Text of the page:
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Scientists Warn: Food Coloring Nanoparticles May Damage Human Gut

Cross-section of chicken intestine with cells that may be affected by food nanoparticles. Credit: Cornell University

According to a recent study by scientists at Cornell and Binghamton University, metal oxide nanoparticles which are frequently utilized as food coloring and anti-caking agents in the food industry, may cause damage to certain sections of the human intestine.

“We found that specific nanoparticles – titanium dioxide and silicon dioxide – ordinarily used in food may negatively affect intestinal functionality,” said senior author Elad Tako, associate professor of food science at Cornell. “They have a negative effect on key digestive and absorptive proteins.”

In their study, the research team administered human-equivalent doses of titanium dioxide and silicon dioxide in the Tako laboratory’s in vivo system, which provides a health response that closely resembles that of the human body.

The scientists injected the nanoparticles into chicken eggs. After the chickens hatched, the scientists detected changes in the functional, morphological, and microbial biomarkers in the blood, the duodenum (upper intestine), and the cecum (a pouch connected to the intestine).

“We are consuming these nanoparticles on a daily basis,” said Tako. “We don’t really know how much we consume; we don’t really know the long-term effects of this consumption. Here, we were able to demonstrate some of these effects, which is a key to understanding gastrointestinal health and development.”

Despite the finding, the scientists are not yet calling for an end to the use of these nanoparticles.

“Based on the information, we suggest simply being aware,” Tako said. “Science needs to conduct further investigations based on our findings. We are opening the door for discussion.”

Reference: “Food-Grade Metal Oxide Nanoparticles Exposure Alters Intestinal Microbial Populations, Brush Border Membrane Functionality and Morphology, In Vivo (Gallus gallus)” by Jacquelyn Cheng, Nikolai Kolba, Alba García-Rodríguez, Cláudia N. H. Marques, Gretchen J. Mahler and Elad Tako, 9 February 2023, Antioxidants.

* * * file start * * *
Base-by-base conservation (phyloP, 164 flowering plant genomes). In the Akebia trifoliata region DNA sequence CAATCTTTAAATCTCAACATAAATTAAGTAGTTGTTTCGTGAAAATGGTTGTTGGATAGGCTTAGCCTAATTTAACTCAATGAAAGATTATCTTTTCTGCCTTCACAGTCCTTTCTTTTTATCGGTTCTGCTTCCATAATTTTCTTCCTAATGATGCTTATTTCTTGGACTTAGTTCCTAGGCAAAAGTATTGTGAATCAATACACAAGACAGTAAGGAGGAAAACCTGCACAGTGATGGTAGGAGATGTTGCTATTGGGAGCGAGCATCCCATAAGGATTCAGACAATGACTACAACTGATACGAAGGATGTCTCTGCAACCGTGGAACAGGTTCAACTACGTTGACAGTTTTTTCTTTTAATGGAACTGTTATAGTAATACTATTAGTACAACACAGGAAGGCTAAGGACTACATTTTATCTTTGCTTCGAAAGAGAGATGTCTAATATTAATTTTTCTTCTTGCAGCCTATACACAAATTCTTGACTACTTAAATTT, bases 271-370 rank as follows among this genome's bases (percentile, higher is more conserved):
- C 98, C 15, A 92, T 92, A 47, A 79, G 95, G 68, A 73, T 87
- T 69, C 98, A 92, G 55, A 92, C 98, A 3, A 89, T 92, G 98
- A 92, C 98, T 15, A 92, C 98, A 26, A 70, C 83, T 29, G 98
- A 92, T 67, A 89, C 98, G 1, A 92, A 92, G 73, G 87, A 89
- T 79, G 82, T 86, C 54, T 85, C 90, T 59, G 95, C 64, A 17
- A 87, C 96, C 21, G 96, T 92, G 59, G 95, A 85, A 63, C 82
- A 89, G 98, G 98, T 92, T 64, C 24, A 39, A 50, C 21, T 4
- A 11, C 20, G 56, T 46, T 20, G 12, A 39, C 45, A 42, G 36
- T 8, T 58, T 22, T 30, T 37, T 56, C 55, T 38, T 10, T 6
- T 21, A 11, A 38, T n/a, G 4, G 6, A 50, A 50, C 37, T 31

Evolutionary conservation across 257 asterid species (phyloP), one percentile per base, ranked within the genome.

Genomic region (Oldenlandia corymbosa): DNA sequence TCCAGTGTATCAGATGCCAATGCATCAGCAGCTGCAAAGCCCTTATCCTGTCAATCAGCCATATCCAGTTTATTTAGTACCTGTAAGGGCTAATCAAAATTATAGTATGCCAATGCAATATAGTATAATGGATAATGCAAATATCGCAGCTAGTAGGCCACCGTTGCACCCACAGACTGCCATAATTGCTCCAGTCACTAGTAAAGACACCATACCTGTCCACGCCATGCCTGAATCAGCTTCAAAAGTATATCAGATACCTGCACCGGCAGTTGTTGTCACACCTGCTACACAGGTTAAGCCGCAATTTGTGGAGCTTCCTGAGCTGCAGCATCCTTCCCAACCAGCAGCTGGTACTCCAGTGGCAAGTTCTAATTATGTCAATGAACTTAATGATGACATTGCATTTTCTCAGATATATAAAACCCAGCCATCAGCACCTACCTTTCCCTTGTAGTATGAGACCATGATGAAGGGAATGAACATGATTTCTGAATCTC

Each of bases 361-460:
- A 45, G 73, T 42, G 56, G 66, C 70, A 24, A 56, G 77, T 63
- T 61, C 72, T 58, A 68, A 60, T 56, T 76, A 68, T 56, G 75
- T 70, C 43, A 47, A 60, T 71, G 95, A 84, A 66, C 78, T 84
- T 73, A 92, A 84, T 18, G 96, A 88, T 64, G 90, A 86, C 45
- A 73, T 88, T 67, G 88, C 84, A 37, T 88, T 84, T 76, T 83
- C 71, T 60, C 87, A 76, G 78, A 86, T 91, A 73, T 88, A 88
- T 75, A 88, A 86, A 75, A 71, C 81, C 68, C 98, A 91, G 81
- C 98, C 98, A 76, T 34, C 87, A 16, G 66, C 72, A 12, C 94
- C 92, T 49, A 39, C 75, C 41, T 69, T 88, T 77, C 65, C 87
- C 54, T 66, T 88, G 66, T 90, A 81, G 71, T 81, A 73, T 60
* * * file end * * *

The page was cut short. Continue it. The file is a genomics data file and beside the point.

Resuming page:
DOI: 10.3390/antiox12020431

The study was funded by the National Institutes of Health.


Nanoparticles are used in food colorings to improve their stability, solubility, and color intensity. Food coloring nanoparticles are made by reducing the size of color particles to the nanoscaleThe nanoscale refers to a length scale that is extremely small, typically on the order of nanometers (nm), which is one billionth of a meter. At this scale, materials and systems exhibit unique properties and behaviors that are different from those observed at larger length scales. The prefix "nano-" is derived from the Greek word "nanos," which means "dwarf" or "very small." Nanoscale phenomena are relevant to many fields, including materials science, chemistry, biology, and physics.” data-gt-translate-attributes=”[{“attribute”:”data-cmtooltip”, “format”:”html”}]”>nanoscale range, typically between 1 and 100 nanometers in diameter.

Nanoparticles have a larger surface area than larger particles, which makes them more reactive and improves their ability to disperse in food. This improved dispersion leads to better color stability, as the nanoparticles are less likely to clump together or settle out of the food product.

In addition to stability, nanoparticles can also enhance the intensity of food colors. This is because the smaller size of the particles allows them to interact more efficiently with light, resulting in more vivid and intense colors.

However, it is important to note that the use of nanoparticles in food has raised concerns about their potential health effects. As a result, regulatory bodies such as the U.S. Food and Drug Administration (FDA) require that food manufacturers provide evidence that the nanoparticles they use are safe for consumption.

Source: SciTechDaily